My Emacs package of the week: org-appear
740 words, ~ 4 min reading time
It may be a little boring for some, but the second post in my “My Emacs package of the week” series is again about an Org-mode package (well, if you follow my blog you shoudn’t be surprised). I use org mode a lot (though I used to use it more (a blog post about this is coming soonish)) and so from time to time I notice some things that I would like to be a little bit different or I stumble upon packages (either because I see someone else using it, by browsing some social networks or by reading my RSS feed, e.g. Sacha Chua weekly Emacs news; This one I found in the Emacs configuration of David Wilson).
Next to functionality I also like to have a somewhat comfortable editing environment. Therefore I’m trying to use
variable-pitch-mode since a few months (for those who don’t know what this is: it changes the font to something that is not fixed width, in my case currently Open Sans) and also the org-superstar-mode to display nice UTF-8 bullets instead of just some raw stars
*. Using ▼ for collapsed sections instead of the default
... also makes the view a little bit nicer.
Additionally I took a bit of configuration from the System Crafters' Emacs from Scratch config for narrowing the text width so that I can also edit my text with Emacs being maximized or displayed full screen.
(defun efs/org-mode-visual-fill () (setq visual-fill-column-width 100 visual-fill-column-center-text t) (visual-fill-column-mode 1)) (use-package visual-fill-column :hook (org-mode . efs/org-mode-visual-fill)) (add-hook 'org-mode-hook (lambda () (display-line-numbers-mode -1) (variable-pitch-mode)))
Finally I’m hiding the all emphasis markers such as
*, /, =:
(setq org-hide-emphasis-markers t)
Now what I see looks quite clean and makes writing at bit nicer (or at least I think so…). For e.g. writing blog posts I use Emacs in full screen and additionally narrow the buffer using
org-narrow-to-subtree which makes the whole process quite distraction free.
Although this may sound very nice, there is some part about this that regularly drives me nuts! Can you spot it?
It is the hidden emphasis markers! While it really looks clean when they are hidden It makes emphasised content hard to edit. Especially if I need to change something at the beginning or end or even delete the markers. This is a constant play of “Well, lets try starting to delete here… Hmm, no didn’t work… What about here?… Still not… Here? Aaah, finally!!!”. As you can image there are better things in life. awth13 apparently thought the same and created a package to solve this annoyance: org-appear.
org-appear does is showing the emphasis marker only when needed. This means when my cursor is at the emphasised content. Therefore the problem of finding the markers or editing the content at the beginning or end of the emphasised section becomes easy again.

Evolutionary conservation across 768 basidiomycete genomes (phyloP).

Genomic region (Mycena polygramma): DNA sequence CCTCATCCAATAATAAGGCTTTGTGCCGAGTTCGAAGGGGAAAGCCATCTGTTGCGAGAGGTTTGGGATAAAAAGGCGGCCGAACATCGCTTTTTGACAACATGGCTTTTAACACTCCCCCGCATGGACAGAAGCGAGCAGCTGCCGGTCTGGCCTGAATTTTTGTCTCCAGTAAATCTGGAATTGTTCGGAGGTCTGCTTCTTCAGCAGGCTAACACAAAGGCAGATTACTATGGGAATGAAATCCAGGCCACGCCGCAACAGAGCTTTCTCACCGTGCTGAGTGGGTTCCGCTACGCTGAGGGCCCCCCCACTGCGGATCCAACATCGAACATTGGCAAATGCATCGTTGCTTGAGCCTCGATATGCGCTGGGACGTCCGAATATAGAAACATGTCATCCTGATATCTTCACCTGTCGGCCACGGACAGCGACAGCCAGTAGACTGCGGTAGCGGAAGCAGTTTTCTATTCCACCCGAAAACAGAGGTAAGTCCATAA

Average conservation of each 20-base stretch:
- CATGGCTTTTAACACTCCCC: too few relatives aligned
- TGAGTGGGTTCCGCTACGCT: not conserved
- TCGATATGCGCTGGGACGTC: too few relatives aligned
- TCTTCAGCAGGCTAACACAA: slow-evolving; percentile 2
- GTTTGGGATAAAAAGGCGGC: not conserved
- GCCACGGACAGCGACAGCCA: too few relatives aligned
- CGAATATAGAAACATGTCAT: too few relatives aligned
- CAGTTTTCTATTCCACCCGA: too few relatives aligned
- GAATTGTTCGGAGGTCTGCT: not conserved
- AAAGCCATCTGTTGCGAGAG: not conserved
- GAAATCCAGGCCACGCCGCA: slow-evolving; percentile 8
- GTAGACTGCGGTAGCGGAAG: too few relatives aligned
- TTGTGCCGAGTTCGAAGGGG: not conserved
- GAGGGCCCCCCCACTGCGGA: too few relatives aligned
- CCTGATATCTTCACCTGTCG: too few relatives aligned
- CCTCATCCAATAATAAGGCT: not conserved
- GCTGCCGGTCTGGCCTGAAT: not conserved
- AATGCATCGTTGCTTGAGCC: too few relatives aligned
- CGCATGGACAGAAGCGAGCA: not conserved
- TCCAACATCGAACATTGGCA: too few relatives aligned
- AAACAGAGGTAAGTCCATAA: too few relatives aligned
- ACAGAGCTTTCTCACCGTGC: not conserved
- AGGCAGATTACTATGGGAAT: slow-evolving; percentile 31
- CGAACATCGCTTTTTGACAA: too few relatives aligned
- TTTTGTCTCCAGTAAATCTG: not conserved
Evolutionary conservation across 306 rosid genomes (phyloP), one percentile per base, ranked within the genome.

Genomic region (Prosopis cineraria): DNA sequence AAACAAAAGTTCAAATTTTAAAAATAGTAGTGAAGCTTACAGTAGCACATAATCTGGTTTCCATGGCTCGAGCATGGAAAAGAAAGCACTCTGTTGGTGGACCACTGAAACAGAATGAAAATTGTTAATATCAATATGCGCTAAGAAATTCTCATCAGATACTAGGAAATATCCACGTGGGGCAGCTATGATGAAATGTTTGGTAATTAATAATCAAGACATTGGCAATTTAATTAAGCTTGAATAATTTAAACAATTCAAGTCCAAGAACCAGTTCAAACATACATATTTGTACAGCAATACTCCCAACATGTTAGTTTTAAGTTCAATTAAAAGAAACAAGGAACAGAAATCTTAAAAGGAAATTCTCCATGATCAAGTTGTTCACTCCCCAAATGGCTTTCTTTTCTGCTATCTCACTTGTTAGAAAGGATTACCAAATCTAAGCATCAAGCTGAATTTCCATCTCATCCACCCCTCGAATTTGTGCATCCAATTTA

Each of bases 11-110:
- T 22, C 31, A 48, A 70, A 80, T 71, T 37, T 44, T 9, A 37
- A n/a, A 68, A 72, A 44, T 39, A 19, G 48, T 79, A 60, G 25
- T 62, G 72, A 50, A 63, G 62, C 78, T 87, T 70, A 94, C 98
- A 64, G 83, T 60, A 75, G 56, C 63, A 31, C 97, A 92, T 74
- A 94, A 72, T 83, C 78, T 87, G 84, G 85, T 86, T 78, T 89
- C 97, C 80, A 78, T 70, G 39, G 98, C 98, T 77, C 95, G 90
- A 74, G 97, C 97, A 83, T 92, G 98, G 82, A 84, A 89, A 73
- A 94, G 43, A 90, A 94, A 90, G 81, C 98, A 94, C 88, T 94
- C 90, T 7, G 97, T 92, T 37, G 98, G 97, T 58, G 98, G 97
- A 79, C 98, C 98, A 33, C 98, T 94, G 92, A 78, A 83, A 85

Therefore I decided to install the package and enable it for all
org-mode buffers. The package is available on Melpa.
(use-package org-appear :after org :hook (org-mode . org-appear-mode))
If I open a new Org file now I see it (more or less) nicely formatted but I’m still able to edit my document effortlessly without any annoyances (or at least without any annoying hidden or shown emphasis markers).
org-apper offers some more options than displaying the emphasis markers on “hover”. It is also possible to toggle the full display of links (URL + description with the brackets instead of just the description) by setting
t. Other toggling possibilities include keywords (as defined in
org-hidden-keywords), entities and submarkes (i.e. subscripts and superscripts) toggling.
The customization options don’t stop there. It is also possible to customize a delay for the markers to appear after the cursor entered the emphasised part by defining
org-appear-deplay and/or to only toggle in certain circumstances e.g. after a change was made. It is even possible to take the complete control over the “toggling” by setting
manual and using the
org-appear-manual-stop functions (perhaps by binding them to some key(s)).
For me personally the default settings are perfect. I don’t want to configure a delay since this may be too slow in certain situations and I prefer the default behaviour of
org-insert-link for setting or updating links. All in all the package is a very good addition to my workflow and I can only recommend it to everyone in need for a similar solution.
Day 10 of the #100DaysToOffload challenge.